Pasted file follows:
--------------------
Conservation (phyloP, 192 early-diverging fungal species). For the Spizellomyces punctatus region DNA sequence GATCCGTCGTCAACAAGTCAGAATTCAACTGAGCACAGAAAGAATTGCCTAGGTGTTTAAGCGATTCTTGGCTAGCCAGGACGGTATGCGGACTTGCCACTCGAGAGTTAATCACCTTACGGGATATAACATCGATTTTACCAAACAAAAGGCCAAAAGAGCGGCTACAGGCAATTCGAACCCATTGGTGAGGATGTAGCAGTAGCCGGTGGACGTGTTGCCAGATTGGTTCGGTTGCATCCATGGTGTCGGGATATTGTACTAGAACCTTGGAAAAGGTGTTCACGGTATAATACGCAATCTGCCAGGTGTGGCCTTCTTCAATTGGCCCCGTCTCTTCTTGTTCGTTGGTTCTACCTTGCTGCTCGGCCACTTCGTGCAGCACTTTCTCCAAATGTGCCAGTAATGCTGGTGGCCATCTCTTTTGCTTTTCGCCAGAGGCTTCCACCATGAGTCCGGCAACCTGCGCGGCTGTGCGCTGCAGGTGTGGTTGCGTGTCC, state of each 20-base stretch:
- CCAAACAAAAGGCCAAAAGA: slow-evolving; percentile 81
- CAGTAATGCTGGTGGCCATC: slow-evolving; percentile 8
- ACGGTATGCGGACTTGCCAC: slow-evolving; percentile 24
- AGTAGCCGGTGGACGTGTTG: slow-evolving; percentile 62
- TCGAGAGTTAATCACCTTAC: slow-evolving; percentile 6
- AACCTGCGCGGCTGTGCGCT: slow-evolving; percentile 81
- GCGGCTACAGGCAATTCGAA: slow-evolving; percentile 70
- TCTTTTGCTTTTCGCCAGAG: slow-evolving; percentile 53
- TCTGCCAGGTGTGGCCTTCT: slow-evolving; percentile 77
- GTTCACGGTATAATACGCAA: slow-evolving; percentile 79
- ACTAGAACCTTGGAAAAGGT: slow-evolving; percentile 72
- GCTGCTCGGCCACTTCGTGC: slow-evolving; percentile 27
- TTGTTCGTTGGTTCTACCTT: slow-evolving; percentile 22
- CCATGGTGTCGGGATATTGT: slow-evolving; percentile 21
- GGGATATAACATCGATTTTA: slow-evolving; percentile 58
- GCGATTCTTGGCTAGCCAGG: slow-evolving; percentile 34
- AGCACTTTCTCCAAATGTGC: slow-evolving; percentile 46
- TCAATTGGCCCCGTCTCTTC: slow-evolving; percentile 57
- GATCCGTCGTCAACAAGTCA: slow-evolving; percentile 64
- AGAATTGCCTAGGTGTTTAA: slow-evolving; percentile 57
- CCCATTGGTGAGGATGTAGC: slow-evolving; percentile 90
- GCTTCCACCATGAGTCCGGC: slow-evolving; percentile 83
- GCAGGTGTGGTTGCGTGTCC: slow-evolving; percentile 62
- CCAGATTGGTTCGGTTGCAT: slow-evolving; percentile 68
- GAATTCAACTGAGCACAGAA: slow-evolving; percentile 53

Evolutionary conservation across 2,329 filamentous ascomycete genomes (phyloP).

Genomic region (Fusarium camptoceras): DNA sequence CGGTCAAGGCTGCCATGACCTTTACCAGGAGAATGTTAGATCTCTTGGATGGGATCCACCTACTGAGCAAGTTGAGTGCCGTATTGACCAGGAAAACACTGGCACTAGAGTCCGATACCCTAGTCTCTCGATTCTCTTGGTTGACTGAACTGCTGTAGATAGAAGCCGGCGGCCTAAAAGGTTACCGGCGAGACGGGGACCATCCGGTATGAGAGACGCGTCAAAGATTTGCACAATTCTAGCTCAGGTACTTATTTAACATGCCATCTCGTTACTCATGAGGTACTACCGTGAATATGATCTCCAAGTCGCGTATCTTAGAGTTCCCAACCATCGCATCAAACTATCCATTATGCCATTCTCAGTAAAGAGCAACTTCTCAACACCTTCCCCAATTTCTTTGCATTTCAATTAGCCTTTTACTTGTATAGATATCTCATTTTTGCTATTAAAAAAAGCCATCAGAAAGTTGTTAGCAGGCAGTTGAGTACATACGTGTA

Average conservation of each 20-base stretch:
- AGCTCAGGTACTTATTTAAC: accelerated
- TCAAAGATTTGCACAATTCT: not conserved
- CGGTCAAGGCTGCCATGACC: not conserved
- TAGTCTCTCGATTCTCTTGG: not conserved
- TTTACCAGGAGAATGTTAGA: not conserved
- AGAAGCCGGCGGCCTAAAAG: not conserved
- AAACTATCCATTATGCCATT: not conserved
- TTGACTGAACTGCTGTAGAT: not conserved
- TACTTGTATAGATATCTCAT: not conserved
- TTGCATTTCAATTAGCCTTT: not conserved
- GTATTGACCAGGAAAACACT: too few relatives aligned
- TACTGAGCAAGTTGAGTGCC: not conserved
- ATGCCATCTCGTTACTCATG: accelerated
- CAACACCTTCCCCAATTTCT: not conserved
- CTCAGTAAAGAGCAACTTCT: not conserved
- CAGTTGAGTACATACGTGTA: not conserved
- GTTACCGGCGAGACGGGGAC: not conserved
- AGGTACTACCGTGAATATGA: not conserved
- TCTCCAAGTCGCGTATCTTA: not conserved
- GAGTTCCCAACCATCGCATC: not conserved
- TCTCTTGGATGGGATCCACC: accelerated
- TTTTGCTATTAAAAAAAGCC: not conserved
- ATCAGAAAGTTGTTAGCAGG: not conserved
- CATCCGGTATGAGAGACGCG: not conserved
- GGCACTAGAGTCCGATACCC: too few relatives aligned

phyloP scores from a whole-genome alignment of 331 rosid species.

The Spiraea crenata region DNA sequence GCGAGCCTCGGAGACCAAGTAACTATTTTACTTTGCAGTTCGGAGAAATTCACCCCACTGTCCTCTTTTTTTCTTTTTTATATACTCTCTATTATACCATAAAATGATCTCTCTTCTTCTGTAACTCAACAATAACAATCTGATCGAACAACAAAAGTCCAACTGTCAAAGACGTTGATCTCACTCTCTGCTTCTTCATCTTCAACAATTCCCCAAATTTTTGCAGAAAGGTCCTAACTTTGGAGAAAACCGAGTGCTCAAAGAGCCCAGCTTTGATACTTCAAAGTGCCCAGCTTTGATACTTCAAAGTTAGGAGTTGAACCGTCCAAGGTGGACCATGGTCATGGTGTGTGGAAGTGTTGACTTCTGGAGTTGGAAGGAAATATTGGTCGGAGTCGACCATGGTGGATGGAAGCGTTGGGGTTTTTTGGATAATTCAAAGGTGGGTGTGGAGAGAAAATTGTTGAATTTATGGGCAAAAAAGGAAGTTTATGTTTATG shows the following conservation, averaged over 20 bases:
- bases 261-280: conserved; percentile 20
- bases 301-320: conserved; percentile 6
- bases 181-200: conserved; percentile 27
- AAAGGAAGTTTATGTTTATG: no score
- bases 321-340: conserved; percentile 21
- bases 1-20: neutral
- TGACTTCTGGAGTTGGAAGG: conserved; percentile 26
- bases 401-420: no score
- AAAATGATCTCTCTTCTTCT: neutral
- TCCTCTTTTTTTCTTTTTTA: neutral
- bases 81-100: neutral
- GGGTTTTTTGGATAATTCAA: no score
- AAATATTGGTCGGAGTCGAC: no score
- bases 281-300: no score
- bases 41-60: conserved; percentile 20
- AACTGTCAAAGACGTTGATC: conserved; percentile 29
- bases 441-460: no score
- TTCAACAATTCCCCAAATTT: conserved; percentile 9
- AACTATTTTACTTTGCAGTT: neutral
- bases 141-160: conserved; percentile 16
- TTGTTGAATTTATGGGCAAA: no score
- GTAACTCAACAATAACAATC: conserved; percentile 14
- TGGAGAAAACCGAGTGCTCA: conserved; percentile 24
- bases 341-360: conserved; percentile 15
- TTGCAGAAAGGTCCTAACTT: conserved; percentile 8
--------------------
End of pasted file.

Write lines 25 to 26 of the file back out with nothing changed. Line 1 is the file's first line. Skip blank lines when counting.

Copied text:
- CCAGATTGGTTCGGTTGCAT: slow-evolving; percentile 68
- GAATTCAACTGAGCACAGAA: slow-evolving; percentile 53